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Soldier from the War Returning: The Greatest Generation's Troubled Homecoming from World War IIby Thomas Childers
Synopses & Reviews
One of our most enduring national myths surrounds the men and women who fought in the so-called "Good War." The Greatest Generation, we're told by Tom Brokaw and others, fought heroically, then returned to America happy, healthy and well-adjusted. They quickly and cheerfully went on with the business of rebuilding their lives.
In this shocking and hauntingly beautiful book, historian Thomas Childers shatters that myth. He interweaves the intimate story of three familiesand#151;including his ownand#151;with a decades' worth of research to paint an entirely new picture of the war's aftermath. Drawing on government documents, interviews, oral histories and diaries, he reveals that 10,000 veterans a month were being diagnosed with psycho-neurotic disorder (now known as PTSD). Alcoholism, homelessness, and unemployment were rampant, leading to a skyrocketing divorce rate. Many veterans bounced back, but their struggle has been lost in a wave of nostalgia that threatens to undermine a new generation of returning soldiers.
Novelistic in its telling and impeccably researched, Childers's book is a stark reminder that the price of war is unimaginably high. The consequences are human, not just political, and the toll can stretch across generations.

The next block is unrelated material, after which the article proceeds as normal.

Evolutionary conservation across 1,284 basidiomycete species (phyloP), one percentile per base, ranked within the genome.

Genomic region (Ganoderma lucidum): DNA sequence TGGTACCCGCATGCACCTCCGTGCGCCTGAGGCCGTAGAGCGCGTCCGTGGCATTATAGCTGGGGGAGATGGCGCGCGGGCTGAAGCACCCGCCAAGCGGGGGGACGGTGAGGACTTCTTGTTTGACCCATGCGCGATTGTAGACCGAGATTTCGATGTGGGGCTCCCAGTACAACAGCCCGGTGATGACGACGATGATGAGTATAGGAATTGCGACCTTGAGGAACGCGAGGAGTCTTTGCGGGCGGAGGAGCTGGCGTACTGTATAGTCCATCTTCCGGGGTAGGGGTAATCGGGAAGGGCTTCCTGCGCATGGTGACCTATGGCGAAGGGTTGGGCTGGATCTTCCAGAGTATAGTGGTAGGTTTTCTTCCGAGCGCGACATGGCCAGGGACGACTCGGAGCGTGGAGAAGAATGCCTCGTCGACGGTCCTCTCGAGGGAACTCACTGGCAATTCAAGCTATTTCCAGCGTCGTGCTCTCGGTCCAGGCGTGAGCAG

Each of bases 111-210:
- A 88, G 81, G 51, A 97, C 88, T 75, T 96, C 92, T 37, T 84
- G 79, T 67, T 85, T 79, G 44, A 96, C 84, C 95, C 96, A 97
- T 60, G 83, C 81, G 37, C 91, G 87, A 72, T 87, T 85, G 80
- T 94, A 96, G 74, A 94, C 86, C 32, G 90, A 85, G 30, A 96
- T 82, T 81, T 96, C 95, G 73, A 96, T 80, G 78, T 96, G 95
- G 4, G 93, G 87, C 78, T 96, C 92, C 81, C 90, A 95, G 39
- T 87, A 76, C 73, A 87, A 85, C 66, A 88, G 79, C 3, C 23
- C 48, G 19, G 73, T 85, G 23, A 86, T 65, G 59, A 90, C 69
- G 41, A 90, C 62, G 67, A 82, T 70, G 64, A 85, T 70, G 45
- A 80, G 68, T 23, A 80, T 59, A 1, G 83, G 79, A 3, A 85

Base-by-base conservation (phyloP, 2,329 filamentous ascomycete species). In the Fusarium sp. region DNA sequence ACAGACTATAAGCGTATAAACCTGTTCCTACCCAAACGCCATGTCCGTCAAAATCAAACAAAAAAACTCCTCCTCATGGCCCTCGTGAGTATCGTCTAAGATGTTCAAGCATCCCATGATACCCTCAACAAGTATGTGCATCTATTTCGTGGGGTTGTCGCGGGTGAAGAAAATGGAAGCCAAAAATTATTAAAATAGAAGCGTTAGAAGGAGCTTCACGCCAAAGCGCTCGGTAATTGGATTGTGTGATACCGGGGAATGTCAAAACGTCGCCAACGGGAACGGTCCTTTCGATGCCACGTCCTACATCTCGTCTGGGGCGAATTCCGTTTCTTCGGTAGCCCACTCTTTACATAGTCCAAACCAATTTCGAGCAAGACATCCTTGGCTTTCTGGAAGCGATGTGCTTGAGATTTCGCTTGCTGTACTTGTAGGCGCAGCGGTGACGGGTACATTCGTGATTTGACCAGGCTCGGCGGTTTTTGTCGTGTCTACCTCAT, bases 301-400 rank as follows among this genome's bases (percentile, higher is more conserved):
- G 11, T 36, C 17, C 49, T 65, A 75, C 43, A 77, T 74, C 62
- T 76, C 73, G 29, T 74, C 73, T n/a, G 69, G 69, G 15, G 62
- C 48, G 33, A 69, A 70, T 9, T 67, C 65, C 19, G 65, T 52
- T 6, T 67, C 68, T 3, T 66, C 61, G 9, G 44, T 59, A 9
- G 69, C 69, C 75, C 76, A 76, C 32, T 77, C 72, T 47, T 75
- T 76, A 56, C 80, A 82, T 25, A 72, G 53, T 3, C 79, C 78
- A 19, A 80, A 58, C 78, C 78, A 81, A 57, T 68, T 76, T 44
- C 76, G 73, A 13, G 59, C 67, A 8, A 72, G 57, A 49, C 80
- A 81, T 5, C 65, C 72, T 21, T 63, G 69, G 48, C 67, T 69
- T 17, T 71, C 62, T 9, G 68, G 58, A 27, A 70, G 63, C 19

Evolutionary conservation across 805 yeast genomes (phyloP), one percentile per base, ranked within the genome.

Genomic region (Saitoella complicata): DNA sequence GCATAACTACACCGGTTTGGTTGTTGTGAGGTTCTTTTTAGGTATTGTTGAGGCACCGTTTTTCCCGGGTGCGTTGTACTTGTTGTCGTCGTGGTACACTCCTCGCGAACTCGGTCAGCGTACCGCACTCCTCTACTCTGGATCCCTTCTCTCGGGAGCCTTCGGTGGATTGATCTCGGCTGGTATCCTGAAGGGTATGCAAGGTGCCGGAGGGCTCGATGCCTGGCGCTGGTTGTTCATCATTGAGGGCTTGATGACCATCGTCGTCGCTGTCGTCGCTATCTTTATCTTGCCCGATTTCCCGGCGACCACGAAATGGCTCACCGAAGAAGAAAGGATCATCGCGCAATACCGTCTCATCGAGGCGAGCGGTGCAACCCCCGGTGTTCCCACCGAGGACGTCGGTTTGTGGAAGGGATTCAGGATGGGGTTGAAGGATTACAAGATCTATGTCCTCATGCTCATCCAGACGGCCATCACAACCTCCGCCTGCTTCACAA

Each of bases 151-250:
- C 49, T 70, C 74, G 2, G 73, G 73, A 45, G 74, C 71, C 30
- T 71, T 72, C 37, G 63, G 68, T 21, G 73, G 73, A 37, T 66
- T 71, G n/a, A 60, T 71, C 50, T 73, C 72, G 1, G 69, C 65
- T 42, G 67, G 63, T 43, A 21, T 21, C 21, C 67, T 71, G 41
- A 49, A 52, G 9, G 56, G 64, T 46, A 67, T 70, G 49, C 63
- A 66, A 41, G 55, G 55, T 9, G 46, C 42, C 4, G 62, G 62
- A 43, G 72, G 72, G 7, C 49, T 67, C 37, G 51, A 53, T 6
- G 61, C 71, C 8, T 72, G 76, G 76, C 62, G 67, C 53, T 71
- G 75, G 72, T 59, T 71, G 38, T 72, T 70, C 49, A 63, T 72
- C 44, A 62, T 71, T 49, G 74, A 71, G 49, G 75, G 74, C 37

"Conventional impressions of WWII's aftermath — wild celebration, triumphal return, ebullient prosperity — hide a grimmer reality, according to this somber history of postwar discontents. University of Pennsylvania historian Childers (In the Shadows of War) uses contemporary statistics and press reports to sketch the hardships returning veterans faced, including unemployment and homelessness; resentment at the years wasted in the war; alienation from family, friends and civilian life in general; and physical and psychological wounds that never healed. He builds his account around biographical narratives of three veterans: an infantryman who lost his legs to an enemy shell; an airman taken prisoner by the Germans; and Childers's father, who spent the war relatively safe in England but whose life and marriage, the author contends, were subtly darkened by the conflict. Childers's beautifully written, novelistic profiles movingly convey his subjects' wartime travails and their twilight struggles with disability and post-traumatic stress. His attempt to blame decades of dysfunction on the war sometimes overreaches; his subjects' failed marriages, business reversals and unfulfilling jobs often seem like the ordinary quiet desperation of men's lives. Still, Childers's absorbing study offers an important corrective to sanitized tributes to the Good War's legacy. Photos. (May 13)" Publishers Weekly (Copyright Reed Business Information, Inc.)
About the Author
THOMAS CHILDERS is the Sheldon and Lucy Hackney Professor of History at the University of Pennsylvania. He is the author of five previous books on the Third Reich and World War II, most recently, Wings of Morning and In the Shadows of War.
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Health and Self-Help » Psychology » Post-Traumatic Stress Disorder